Thursday, December 18, 2008

Personal Mentors

One of the things I love to do (and always pray that it works) when I teach about PLNs is to call out to the audience and got to their favorite website, find the RSS feed and subscribe to it in my Google Reader. It is a neat little "parlor trick", but it really does illustrate how fast and easy this is. One of the byproducts of this demo is the fact that I end up with new subscriptions in my RSS feed. Now not everything in my Google Reader pertains to education (shocking I know), but I have good deal of blogs on Art & Quilting as well as on Technology. I've been a Boing Boing fan for years, but recently (thanks to a volunteering audience member) I was turned onto Lifehacker. Lifehacker is not just technology based (just like Boing Boing isn't), and I recently came across a great article on Professional Development How to Get the Right People on Your Team.

When you get that urge to start making some changes in your professional life, do yourself a favor and build in a network of support. If you’re not ready to hire a professional coach, then get yourself someone who will help keep you accountable to set and hold to your new goals. This new model of peer-to-peer coaching is priceless

The article is about building a support network for professional growth - sounds like a Personal Learning Network to me!

It even starts with creating a Mind Map (my how educational of you), of the people that influence you. Dream big and add those authors that influence how you think of things, and practical by remembering those that help you everyday.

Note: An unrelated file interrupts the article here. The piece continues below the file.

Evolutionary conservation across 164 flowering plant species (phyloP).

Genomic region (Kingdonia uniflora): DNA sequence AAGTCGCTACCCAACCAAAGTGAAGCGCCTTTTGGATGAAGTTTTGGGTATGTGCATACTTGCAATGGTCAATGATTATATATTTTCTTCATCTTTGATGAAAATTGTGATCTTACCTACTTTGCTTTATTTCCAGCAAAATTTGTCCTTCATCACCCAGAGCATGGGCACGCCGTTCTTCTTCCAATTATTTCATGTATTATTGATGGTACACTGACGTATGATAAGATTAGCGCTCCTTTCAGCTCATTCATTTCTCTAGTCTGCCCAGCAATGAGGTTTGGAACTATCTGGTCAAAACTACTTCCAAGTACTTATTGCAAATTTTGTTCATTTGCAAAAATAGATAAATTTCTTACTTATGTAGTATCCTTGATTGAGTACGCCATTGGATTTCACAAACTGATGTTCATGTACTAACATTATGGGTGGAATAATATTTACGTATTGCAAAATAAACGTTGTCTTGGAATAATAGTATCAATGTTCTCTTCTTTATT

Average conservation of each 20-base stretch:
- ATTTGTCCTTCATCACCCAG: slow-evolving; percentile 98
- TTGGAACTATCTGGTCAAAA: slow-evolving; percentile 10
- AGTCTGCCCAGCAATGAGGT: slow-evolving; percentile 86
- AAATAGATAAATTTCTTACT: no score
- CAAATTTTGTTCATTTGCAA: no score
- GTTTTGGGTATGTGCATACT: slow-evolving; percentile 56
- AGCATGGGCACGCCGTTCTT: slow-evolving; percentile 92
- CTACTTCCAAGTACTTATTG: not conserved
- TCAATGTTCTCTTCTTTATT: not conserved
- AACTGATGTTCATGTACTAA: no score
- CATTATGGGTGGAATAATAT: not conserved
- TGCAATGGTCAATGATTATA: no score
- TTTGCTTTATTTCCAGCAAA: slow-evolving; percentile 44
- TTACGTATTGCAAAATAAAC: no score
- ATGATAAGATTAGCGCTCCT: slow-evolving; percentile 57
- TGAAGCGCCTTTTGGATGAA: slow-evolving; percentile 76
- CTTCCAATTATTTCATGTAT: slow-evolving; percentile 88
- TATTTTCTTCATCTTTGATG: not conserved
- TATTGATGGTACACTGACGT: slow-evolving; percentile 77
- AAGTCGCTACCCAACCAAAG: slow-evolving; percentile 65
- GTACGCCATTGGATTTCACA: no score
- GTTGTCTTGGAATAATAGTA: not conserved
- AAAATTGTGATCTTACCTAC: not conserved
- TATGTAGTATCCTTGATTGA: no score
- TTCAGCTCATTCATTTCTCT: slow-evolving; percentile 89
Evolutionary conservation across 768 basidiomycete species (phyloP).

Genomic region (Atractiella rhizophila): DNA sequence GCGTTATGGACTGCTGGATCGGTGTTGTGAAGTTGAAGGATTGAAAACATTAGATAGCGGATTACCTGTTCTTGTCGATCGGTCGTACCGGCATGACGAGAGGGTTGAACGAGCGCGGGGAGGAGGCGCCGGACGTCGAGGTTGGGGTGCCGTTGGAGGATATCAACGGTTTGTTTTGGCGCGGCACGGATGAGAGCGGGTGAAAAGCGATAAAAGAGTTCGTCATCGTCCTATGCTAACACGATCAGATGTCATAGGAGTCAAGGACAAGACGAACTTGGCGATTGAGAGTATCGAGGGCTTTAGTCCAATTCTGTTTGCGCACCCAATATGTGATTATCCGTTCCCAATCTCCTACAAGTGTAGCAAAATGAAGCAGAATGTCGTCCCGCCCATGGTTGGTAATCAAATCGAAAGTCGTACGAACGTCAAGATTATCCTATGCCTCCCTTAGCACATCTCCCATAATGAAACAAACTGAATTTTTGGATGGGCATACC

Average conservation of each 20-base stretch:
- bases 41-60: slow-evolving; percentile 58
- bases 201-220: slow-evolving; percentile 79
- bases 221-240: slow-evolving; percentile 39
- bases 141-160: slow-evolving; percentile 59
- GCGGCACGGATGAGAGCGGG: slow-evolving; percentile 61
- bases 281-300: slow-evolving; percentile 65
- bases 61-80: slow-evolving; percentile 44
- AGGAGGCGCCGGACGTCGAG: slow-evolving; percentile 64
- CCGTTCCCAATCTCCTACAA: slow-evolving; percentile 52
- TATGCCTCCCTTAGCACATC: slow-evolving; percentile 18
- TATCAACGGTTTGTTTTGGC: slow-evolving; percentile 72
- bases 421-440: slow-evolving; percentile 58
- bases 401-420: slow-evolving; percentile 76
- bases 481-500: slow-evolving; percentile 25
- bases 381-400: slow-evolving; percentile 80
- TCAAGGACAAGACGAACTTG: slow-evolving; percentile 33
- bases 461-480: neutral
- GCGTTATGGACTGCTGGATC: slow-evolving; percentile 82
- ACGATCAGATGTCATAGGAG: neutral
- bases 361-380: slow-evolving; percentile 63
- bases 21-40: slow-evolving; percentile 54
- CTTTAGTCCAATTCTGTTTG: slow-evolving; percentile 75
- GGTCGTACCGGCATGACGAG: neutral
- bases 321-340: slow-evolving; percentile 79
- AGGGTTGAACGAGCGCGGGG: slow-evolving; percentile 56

But it gets better - see this as a peer-to-peer personalized coaching program. You each take turns being a "mentor" to each other. See Womack's checklist:

  • Create your inventory of names of people to work with
  • Ask people until you find someone who’s excited to work with you
  • Write down three to ten questions you want to be asked each session
  • Create a schedule: what day/time you’ll talk and how long each session is (ie, how many weeks/months per person)
  • Get your technology in place: sign up for Skype or create a speed dial entry on your cellphone
  • Organize a place to track results: create a folder, spreadsheet, or even an online survey
  • Dream big. Imagine the life you’d like to be living and design the questions that will guide you to making that your reality.
I hope to get my mind map up here soon. This reminds me so much of the mentoring process I experienced as a first-year teacher by one of my favorite people in the world - Susan Lobasso. I would never have survived without that support, and why can't I have it all the time!

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